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Taking stock

Matt Davis finds that equity markets have ridden out the terrorism

After the 7/7 terrorist attacks in London, what has been the impact of nearly four years of global terrorism on the investment market?

A record number of 4.75 billion shares were traded on the London Stock Exchange last week after it declared a fast market following the attacks. This meant that traders did not have to stick to the prices on their screens. The FTSE began on the day of the bombings at 5,230, fell by 200 points in the aftermath of the attacks and rising to close at 5,158. It has since risen above pre-bombing levels.

Fund managers were divided on the day of the attacks on whether to trade. Credit Suisse multi-manager Robert Burdett says: “Some fund managers actively traded on the day while others seemed to feel a moral obligation not to, but the market has rallied strongly following an early shock.”

Burdett points out that experience shows it is right for fund managers to buy into market reactions of the kind that struck when the bombers hit. He says travel companies were sold down and then rallied, similar to the reaction to the aftermath of the 9/11 attacks.

Defence contractors have been rising since 7/7 but Burdett agrees with Harbottle that this has been a long-term theme as the industry has been consolidating.

Liontrust marketing director Jonathan Harbottle believes that the long-term impact of terror has been on transport. He says defence stocks such as GKN and IBA systems have benefited as well as generally defensive stocks such as tobacco, utilities and some financials.

Harbottle says: “A case in point is British Airways, which has suffered along with a number of the big transport businesses in the aftermath of September 11. But I think that IFAs buying general UK growth funds should not be too concerned about this and leave the selling to their fund manager. They should only be concerned if they have bought a fund with a specific bias.”

Chartwell investment manager Ryan Hughes says the firm’s clients have become more risk-averse since the terror attacks of 2001. He says such things have a lasting effect on clients from a risk-aversion point of view but that a well diversified and balanced portfolio can help to protect people from shocks.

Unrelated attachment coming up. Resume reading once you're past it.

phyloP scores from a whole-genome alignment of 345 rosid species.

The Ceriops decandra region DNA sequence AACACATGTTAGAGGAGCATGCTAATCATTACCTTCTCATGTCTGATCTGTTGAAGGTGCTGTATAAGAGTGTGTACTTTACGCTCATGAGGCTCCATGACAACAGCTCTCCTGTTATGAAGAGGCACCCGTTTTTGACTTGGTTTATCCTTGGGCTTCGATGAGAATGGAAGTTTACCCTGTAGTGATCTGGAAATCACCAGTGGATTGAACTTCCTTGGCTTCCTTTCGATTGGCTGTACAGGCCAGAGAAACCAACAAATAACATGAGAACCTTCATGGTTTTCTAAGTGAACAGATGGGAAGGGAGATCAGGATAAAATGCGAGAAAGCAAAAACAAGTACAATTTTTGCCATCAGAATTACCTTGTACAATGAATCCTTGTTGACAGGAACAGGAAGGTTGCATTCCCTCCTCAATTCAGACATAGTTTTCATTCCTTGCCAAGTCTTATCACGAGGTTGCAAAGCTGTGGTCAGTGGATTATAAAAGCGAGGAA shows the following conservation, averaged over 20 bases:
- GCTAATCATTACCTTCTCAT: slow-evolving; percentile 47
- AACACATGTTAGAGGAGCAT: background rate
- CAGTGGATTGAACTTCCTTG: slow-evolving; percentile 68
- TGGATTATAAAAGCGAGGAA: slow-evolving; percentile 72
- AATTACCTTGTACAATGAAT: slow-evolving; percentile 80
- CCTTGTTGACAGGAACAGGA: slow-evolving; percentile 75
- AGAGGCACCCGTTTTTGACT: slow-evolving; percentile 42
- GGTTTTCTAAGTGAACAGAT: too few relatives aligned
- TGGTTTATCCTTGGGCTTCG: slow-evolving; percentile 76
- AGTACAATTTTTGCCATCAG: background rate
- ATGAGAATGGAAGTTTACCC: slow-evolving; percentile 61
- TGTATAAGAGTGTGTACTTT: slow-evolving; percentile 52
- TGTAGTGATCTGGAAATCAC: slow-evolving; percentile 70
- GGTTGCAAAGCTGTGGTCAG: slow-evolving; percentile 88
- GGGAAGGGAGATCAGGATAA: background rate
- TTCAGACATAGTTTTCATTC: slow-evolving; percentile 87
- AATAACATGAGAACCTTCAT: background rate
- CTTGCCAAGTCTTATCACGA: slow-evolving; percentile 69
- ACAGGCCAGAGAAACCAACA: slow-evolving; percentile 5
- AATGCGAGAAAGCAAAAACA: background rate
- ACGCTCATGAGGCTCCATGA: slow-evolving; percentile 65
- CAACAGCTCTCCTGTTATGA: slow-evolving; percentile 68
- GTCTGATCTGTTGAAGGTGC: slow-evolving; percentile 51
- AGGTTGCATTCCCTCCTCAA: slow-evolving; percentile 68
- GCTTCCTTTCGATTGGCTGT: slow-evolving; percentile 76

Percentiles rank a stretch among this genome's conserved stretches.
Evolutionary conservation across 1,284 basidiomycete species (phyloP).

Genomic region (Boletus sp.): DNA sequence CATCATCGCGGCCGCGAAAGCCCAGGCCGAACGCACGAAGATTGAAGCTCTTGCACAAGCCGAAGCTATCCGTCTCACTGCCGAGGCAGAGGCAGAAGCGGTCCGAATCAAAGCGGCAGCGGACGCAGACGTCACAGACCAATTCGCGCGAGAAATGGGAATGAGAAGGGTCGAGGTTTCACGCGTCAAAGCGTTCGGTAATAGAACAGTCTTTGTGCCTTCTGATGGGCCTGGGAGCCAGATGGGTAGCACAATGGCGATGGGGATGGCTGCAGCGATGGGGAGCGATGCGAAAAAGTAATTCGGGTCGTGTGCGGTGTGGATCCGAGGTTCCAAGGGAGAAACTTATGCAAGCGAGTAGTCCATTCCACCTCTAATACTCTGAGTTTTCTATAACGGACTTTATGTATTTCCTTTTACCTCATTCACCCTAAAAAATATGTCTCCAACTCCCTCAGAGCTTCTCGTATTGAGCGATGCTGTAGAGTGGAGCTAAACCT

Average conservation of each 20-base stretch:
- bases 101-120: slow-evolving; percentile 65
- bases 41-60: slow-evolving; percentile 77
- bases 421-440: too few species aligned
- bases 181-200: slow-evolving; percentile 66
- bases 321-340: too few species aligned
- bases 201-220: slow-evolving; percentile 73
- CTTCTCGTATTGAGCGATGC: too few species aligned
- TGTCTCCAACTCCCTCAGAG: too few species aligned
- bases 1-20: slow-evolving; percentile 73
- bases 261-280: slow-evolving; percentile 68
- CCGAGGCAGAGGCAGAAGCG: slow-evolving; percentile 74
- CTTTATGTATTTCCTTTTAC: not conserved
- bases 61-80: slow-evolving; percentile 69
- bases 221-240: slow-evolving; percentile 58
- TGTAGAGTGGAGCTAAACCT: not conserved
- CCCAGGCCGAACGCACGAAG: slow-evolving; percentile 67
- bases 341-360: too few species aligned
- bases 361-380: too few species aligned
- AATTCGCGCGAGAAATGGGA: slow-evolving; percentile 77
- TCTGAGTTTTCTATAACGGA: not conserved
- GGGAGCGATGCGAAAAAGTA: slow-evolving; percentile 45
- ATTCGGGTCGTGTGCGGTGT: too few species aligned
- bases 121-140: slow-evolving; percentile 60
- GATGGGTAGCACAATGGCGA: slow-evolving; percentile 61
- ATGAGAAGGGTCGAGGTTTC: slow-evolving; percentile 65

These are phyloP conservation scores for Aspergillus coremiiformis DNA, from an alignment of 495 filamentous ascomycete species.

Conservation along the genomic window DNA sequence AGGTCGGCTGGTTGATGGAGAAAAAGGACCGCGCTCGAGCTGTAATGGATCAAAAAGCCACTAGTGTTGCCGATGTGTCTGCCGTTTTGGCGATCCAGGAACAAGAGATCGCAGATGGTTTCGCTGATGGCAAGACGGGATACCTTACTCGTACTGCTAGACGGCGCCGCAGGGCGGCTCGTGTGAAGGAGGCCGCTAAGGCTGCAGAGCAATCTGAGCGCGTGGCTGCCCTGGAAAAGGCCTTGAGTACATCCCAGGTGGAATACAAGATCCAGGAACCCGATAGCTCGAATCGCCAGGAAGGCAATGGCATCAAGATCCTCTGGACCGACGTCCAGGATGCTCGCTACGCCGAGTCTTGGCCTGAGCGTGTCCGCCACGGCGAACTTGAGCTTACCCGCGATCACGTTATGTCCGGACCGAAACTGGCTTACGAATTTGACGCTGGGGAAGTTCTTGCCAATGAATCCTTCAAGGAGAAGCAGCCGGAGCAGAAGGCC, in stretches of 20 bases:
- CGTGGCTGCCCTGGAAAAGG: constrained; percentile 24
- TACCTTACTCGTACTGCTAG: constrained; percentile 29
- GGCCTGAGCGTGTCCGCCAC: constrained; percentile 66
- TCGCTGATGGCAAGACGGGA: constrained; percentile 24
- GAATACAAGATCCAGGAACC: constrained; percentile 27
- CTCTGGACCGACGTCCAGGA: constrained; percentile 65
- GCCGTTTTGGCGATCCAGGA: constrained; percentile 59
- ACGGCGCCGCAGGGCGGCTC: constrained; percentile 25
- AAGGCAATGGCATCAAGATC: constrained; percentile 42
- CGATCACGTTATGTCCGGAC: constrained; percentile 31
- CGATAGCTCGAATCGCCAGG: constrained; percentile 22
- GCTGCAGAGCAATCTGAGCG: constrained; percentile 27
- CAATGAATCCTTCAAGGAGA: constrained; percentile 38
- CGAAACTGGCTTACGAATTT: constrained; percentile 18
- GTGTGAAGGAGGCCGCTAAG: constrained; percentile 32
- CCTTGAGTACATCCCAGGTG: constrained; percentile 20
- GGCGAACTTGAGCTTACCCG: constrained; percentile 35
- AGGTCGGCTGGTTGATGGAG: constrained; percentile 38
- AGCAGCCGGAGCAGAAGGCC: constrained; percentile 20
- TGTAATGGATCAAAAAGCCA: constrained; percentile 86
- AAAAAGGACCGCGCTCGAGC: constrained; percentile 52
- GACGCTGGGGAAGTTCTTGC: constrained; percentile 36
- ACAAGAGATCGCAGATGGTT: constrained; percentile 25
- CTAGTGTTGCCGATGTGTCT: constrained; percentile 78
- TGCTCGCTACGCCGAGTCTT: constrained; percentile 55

Hughes says: “The demographics have changed since September 11. Fewer younger people are taking advice as they have a sense of living today and wanting to enjoy life. They do not feel the need for financial advice despite the fact that they need it more than ever. But big shocks like this just about put the nail in the coffin where younger buyers are concerned.”

Need An Adviser director Jo Roberts says terrorist attacks bring into perspective how important it is for clients to understand the level of risk in their investment.

Roberts says: “A lot of older investors have individual shares, for example, in banks or utilities, that they check on Teletext. After September 11, the value of some of these shares halved and it prompted people to seek advice about getting lower risk investments. If terrorism prompts people to review the risk levels of their finances it could have positive market effects.”

Origen investment manager Adam Carruthers says the Bank of England’s decision not to cut interest rates in the immediate aftermath of the London bombings draws out the difference between the economic impact of the London attacks and the 9/11 attacks when a global consensus led to the dropping of interest rates across borders.

Carruthers says: “The impact of the London bombings on the consumer and the UK economy generally is likely to lead to a rate cut in August although this has been anticipated anyway. Sterling has continued its sharp drop over recent weeks and this has accelerated following the attacks but this is probably good for the long-term health of the economy as it has been valued too highly for some time.”

As far as the UK retail economy is concerned Burdett says: “The UK economy seems to be slowing down but we are already detecting two-way views on UK retailers. Some people actually took the opportunity to buy retail stocks immediately after the London attacks.”

Since September 11, global markets appear to be better prepared to react to terrorism. Norwich Union investment strategist Gerard Lane says Madrid and London have shown that terrorist impacts on global markets are now taken on board more quickly than they were in 2001.

Harbottle says the Madrid attacks led to stocks no longer being rewarded in valuation terms, even for delivering positive surprises in their results. He suggests that the market took fright in this area but says those tempted by a kneejerk reaction in London would have looked foolish when the market rallied within 24 hours. He feels the impact of London winning the Olympic bid will probably have a stronger impact on the UK equity market, especially where smaller companies are concerned.

Lane says: “Without wishing to sound callous, there will be different sectors affected but overall we would suggest that the broad economic and investment climate, especially for UK equities, continues to look positive.”

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